Many Glacier is on the East side of the National Park and is considered by some, the heart of Glacier. It is north of St. Mary’s where the Going to the Sun Road heads west and it is less crowded than the area on the west of the park. The campground backs right up to the wall of a mountain, with many trails leading into all the surrounding valleys and peaks.
We choose a moderate hike to Ptarmigan Falls, but once there we were encouraged to go on to the lake. It was a spectacular walk, winding up a valley between several different snow covered mountains. We ended up above the snow line. When we arrived at the lake, we could see where the trail continued on another mile further and 500 feet higher to Ptarmigan tunnel. This tunnel was blasted through the mountain back when travel from the eastern to the western side of Glacier was by horseback. Everyone we talked to encouraged us to continue forward, that the climb was well worth the view on the other side. However, Marlin had developed two blisters from his boots and we were already doing a nine mile round trip, so we left the lake and started back.
Walking in we saw several mountain goats, one quite close by was a billy goat. He was sitting on a rock cliff overlooking the trail, just laying there chewing his cud and watching the hikers pass below him. On the way back there were two bears eating berries like mad, trying to get in their 20,000 calories that they consume daily during this time of year.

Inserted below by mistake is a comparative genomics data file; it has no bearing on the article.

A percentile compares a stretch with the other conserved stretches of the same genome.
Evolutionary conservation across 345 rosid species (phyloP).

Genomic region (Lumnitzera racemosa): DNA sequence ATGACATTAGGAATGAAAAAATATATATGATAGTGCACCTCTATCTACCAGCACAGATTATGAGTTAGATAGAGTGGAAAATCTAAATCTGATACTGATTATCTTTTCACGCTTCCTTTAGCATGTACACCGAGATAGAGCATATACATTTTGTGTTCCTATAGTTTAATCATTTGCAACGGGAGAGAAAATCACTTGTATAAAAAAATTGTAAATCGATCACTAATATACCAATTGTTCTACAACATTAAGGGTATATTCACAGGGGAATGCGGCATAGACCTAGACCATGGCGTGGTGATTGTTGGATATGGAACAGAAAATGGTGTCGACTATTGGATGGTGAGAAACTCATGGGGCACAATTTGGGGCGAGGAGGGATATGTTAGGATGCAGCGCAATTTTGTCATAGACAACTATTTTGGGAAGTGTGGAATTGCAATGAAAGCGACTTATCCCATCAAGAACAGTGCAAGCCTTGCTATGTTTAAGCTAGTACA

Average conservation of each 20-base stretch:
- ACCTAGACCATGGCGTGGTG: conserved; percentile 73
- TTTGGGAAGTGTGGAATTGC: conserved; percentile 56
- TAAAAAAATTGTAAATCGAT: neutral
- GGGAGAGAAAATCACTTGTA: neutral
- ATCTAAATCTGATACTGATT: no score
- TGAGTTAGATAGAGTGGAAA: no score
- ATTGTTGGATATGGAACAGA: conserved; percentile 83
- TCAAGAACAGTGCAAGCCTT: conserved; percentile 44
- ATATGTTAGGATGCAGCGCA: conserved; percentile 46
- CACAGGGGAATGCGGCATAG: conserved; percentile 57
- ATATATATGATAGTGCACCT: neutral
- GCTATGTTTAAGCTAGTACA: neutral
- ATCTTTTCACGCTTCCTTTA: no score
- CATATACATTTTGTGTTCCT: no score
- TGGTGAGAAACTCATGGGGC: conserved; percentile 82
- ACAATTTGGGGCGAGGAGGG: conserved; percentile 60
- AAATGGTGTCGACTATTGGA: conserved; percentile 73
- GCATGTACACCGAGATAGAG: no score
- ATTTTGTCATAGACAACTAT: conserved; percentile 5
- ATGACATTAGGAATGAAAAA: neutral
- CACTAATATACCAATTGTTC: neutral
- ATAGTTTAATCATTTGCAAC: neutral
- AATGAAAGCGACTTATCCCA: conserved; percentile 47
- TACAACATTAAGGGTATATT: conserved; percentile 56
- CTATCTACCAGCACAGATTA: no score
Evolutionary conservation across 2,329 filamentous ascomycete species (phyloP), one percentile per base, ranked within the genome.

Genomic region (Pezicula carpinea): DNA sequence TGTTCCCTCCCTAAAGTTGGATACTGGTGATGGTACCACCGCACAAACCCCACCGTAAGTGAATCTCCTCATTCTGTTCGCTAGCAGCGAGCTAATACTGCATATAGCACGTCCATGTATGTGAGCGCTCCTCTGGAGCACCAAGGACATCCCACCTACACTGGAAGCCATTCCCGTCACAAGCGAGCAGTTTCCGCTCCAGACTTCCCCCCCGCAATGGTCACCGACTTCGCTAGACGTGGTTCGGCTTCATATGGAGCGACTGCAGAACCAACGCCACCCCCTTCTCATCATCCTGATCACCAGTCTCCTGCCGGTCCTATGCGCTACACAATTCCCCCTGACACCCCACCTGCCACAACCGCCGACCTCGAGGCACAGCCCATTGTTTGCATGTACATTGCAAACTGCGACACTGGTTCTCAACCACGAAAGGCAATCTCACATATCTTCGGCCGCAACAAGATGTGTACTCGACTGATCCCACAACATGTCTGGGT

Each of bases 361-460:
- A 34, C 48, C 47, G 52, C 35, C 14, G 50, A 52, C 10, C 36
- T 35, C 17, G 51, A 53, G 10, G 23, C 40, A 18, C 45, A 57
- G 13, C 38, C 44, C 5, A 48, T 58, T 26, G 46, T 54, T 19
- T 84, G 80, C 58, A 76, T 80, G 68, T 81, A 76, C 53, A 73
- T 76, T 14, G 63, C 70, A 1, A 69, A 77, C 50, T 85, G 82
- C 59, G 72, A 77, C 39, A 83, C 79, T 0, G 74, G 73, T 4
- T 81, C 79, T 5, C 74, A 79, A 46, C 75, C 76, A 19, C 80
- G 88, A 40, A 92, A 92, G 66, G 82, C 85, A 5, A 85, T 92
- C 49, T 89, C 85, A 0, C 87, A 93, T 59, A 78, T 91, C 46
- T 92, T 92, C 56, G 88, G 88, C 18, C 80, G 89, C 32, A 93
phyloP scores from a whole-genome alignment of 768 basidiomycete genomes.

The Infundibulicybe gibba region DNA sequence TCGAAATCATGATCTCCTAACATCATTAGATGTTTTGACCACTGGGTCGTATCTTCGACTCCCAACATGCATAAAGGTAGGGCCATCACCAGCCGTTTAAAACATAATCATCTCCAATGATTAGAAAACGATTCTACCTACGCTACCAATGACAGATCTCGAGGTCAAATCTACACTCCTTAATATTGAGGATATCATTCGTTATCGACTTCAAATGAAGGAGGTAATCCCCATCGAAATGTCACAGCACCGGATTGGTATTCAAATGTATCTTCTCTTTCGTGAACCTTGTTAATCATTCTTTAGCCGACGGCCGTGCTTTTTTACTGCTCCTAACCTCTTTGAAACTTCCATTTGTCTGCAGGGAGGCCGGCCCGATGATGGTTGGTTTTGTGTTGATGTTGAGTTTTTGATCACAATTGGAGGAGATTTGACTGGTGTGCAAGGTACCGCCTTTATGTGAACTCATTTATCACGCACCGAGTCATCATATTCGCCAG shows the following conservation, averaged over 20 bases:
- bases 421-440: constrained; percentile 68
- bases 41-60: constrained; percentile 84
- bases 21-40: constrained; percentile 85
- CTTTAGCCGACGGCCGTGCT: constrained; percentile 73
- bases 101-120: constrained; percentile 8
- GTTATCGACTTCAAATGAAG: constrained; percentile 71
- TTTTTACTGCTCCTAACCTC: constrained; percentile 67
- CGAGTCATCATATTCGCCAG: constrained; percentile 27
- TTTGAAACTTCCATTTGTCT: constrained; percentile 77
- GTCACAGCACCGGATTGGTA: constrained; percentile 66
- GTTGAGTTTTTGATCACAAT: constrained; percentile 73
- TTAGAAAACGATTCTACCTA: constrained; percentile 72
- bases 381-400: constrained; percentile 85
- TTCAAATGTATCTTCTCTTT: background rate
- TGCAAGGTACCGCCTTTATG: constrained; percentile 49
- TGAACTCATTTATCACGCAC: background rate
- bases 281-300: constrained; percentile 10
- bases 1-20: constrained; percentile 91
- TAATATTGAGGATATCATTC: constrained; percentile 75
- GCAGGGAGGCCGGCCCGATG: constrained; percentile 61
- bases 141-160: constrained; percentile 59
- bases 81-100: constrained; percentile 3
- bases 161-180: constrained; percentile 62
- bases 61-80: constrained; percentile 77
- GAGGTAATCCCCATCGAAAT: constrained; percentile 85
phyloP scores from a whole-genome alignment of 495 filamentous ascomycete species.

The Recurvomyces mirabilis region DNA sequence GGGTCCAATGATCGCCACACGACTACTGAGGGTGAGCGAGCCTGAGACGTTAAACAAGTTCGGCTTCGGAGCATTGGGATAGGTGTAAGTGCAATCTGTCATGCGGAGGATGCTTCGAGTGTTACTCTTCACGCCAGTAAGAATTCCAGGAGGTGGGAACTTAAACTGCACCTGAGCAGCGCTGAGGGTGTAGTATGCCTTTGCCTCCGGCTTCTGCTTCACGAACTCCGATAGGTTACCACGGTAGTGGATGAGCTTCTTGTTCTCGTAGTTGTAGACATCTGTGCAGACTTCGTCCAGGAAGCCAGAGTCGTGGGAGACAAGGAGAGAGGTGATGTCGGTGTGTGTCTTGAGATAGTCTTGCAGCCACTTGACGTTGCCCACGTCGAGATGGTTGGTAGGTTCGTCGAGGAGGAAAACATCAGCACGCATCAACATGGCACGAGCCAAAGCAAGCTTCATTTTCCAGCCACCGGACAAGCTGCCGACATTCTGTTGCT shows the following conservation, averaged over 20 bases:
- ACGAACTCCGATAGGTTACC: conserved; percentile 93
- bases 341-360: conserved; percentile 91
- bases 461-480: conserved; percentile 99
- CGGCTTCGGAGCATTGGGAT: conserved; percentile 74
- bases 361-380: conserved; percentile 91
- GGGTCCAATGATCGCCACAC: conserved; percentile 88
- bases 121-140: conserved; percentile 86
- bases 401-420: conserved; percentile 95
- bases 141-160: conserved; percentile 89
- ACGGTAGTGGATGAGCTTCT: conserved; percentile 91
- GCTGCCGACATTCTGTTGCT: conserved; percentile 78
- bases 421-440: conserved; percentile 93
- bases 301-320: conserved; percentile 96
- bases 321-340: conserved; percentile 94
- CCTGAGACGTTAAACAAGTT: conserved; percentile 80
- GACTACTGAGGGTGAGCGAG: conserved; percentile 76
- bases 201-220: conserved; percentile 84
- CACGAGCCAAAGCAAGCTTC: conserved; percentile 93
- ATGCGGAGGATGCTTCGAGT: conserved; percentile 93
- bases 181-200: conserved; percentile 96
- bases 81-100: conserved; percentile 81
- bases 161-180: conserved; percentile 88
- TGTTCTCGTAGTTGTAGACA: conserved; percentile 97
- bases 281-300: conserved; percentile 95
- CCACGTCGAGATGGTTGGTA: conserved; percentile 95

Another trail we took made a loop from the campground to the Many Glacier Hotel then around Swiftcurrent Lake and back. The hotel is another resort built by Great Northern Railroad to entice tourists to the park. The Great Northern was the railroad that built all the resort hotels in this area and in Canada. I think, in error, I called it the Canadian Pacific Railroad in some of my other postings. Slip of the lip.
When Glacier became a National Park, there were 105 glaciers. Today there are only 26 and it is predicted that by 2030 the park will be glacier free. The Many Glacier area boasts five glaciers. From the hotel you can see four small ones. Posted pictures taken in 1849, 1906, and 1998 show the decline of these once massive rivers of ice. The largest, Grinnell Glacier, is now listed by two separate names. The one part that remains on a high rocky ledge with a cliff below, is now called Salamander Glacier, the lower part, much smaller even than in 1998, has a huge lake at the base that did not exist in 1849.
Last visit we rode the shuttle over the going to the sun highway. This time we drove, at least to Logan Pass, which is halfway. At the pass I got pictures of the classic red touring buses that ferry passengers all over the park. The buses used to be called “jammers” after the noise often heard when the drivers jammed the gears as they drove the winding mountain roads. In 1927 Glacier Transportation Company was given the passenger concession. Thirty six red canvas topped touring cars were purchased in 1930 and these vehicles roamed the park until 1998 when metal fatigue caused them to be unsafe. Instead of completely replacing the classic cars, Ford Motor Company refurbished the body and put it onto a new chassis and motor, now propelled by propane instead of gasoline. The buses still have a canvas top that is rolled back in good weather to allow for views in all directions.
Our last stop was at Two Medicine. There is a long road with many hair raising switchbacks to get there and very few trails leading out from this spot, but we liked it best for its quiet beauty.
The trail to Ptarmigan Lake
Many Glacier campground
Many Glacier Hotel
Swiftcurrent lake at Many Glacier Hotel
Eastern Valley from Logan Pass
One part of the Going to the Sun road